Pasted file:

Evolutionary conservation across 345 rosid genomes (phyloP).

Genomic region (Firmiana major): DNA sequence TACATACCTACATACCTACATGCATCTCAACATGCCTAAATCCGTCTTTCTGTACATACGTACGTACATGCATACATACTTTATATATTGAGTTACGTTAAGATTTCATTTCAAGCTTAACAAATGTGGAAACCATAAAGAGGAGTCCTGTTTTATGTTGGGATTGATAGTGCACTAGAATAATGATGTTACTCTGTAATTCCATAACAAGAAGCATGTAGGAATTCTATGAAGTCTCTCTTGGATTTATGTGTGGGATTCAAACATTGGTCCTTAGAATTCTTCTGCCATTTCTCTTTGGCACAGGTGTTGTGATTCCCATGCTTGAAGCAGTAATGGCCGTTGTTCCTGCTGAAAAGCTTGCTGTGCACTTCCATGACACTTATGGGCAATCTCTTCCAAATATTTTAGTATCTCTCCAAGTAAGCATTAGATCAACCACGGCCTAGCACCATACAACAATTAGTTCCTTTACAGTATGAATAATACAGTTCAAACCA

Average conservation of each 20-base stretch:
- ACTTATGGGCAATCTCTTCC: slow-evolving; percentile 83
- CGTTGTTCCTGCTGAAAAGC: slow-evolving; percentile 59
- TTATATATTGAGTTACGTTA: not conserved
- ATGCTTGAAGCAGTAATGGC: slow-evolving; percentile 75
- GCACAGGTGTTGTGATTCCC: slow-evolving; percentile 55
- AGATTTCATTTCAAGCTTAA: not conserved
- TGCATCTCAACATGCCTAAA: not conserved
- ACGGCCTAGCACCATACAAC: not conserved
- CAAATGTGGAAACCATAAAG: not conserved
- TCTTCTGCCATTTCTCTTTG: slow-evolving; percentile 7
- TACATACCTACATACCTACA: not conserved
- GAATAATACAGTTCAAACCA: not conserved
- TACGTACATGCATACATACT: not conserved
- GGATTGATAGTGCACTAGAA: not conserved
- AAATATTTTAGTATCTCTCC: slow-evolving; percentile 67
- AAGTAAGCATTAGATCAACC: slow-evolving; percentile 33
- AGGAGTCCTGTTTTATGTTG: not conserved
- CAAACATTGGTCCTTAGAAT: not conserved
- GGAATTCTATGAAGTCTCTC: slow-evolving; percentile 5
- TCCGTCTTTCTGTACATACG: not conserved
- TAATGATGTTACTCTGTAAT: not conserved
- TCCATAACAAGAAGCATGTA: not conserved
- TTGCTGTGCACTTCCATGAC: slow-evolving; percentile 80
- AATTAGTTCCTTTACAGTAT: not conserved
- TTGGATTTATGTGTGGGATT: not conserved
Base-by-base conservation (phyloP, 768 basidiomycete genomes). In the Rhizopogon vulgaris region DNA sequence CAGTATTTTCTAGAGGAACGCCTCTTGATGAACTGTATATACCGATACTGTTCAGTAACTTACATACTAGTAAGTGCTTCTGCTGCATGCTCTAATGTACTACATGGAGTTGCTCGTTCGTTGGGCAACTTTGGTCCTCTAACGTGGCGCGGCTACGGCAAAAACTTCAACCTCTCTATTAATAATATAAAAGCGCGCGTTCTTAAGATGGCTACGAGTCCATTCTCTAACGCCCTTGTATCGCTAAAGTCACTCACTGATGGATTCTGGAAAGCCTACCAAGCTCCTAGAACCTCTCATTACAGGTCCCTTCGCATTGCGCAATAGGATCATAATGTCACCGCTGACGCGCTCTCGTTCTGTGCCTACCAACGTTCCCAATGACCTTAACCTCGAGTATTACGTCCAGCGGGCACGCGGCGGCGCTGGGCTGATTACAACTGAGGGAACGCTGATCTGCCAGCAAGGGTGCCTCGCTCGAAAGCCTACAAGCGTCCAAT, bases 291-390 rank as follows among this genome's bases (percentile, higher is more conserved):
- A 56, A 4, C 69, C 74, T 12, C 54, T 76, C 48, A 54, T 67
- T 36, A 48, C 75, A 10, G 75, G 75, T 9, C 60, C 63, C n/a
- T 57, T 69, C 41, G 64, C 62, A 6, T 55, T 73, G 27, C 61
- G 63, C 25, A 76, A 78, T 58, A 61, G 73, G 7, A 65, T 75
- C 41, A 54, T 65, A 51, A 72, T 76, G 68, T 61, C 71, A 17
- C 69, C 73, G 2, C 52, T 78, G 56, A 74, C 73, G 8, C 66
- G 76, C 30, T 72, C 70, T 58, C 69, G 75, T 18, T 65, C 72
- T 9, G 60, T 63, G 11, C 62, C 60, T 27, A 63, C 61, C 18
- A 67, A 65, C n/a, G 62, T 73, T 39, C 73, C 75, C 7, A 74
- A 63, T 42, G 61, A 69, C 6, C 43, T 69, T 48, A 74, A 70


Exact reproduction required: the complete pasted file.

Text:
Evolutionary conservation across 345 rosid genomes (phyloP).

Genomic region (Firmiana major): DNA sequence TACATACCTACATACCTACATGCATCTCAACATGCCTAAATCCGTCTTTCTGTACATACGTACGTACATGCATACATACTTTATATATTGAGTTACGTTAAGATTTCATTTCAAGCTTAACAAATGTGGAAACCATAAAGAGGAGTCCTGTTTTATGTTGGGATTGATAGTGCACTAGAATAATGATGTTACTCTGTAATTCCATAACAAGAAGCATGTAGGAATTCTATGAAGTCTCTCTTGGATTTATGTGTGGGATTCAAACATTGGTCCTTAGAATTCTTCTGCCATTTCTCTTTGGCACAGGTGTTGTGATTCCCATGCTTGAAGCAGTAATGGCCGTTGTTCCTGCTGAAAAGCTTGCTGTGCACTTCCATGACACTTATGGGCAATCTCTTCCAAATATTTTAGTATCTCTCCAAGTAAGCATTAGATCAACCACGGCCTAGCACCATACAACAATTAGTTCCTTTACAGTATGAATAATACAGTTCAAACCA

Average conservation of each 20-base stretch:
- ACTTATGGGCAATCTCTTCC: slow-evolving; percentile 83
- CGTTGTTCCTGCTGAAAAGC: slow-evolving; percentile 59
- TTATATATTGAGTTACGTTA: not conserved
- ATGCTTGAAGCAGTAATGGC: slow-evolving; percentile 75
- GCACAGGTGTTGTGATTCCC: slow-evolving; percentile 55
- AGATTTCATTTCAAGCTTAA: not conserved
- TGCATCTCAACATGCCTAAA: not conserved
- ACGGCCTAGCACCATACAAC: not conserved
- CAAATGTGGAAACCATAAAG: not conserved
- TCTTCTGCCATTTCTCTTTG: slow-evolving; percentile 7
- TACATACCTACATACCTACA: not conserved
- GAATAATACAGTTCAAACCA: not conserved
- TACGTACATGCATACATACT: not conserved
- GGATTGATAGTGCACTAGAA: not conserved
- AAATATTTTAGTATCTCTCC: slow-evolving; percentile 67
- AAGTAAGCATTAGATCAACC: slow-evolving; percentile 33
- AGGAGTCCTGTTTTATGTTG: not conserved
- CAAACATTGGTCCTTAGAAT: not conserved
- GGAATTCTATGAAGTCTCTC: slow-evolving; percentile 5
- TCCGTCTTTCTGTACATACG: not conserved
- TAATGATGTTACTCTGTAAT: not conserved
- TCCATAACAAGAAGCATGTA: not conserved
- TTGCTGTGCACTTCCATGAC: slow-evolving; percentile 80
- AATTAGTTCCTTTACAGTAT: not conserved
- TTGGATTTATGTGTGGGATT: not conserved
Base-by-base conservation (phyloP, 768 basidiomycete genomes). In the Rhizopogon vulgaris region DNA sequence CAGTATTTTCTAGAGGAACGCCTCTTGATGAACTGTATATACCGATACTGTTCAGTAACTTACATACTAGTAAGTGCTTCTGCTGCATGCTCTAATGTACTACATGGAGTTGCTCGTTCGTTGGGCAACTTTGGTCCTCTAACGTGGCGCGGCTACGGCAAAAACTTCAACCTCTCTATTAATAATATAAAAGCGCGCGTTCTTAAGATGGCTACGAGTCCATTCTCTAACGCCCTTGTATCGCTAAAGTCACTCACTGATGGATTCTGGAAAGCCTACCAAGCTCCTAGAACCTCTCATTACAGGTCCCTTCGCATTGCGCAATAGGATCATAATGTCACCGCTGACGCGCTCTCGTTCTGTGCCTACCAACGTTCCCAATGACCTTAACCTCGAGTATTACGTCCAGCGGGCACGCGGCGGCGCTGGGCTGATTACAACTGAGGGAACGCTGATCTGCCAGCAAGGGTGCCTCGCTCGAAAGCCTACAAGCGTCCAAT, bases 291-390 rank as follows among this genome's bases (percentile, higher is more conserved):
- A 56, A 4, C 69, C 74, T 12, C 54, T 76, C 48, A 54, T 67
- T 36, A 48, C 75, A 10, G 75, G 75, T 9, C 60, C 63, C n/a
- T 57, T 69, C 41, G 64, C 62, A 6, T 55, T 73, G 27, C 61
- G 63, C 25, A 76, A 78, T 58, A 61, G 73, G 7, A 65, T 75
- C 41, A 54, T 65, A 51, A 72, T 76, G 68, T 61, C 71, A 17
- C 69, C 73, G 2, C 52, T 78, G 56, A 74, C 73, G 8, C 66
- G 76, C 30, T 72, C 70, T 58, C 69, G 75, T 18, T 65, C 72
- T 9, G 60, T 63, G 11, C 62, C 60, T 27, A 63, C 61, C 18
- A 67, A 65, C n/a, G 62, T 73, T 39, C 73, C 75, C 7, A 74
- A 63, T 42, G 61, A 69, C 6, C 43, T 69, T 48, A 74, A 70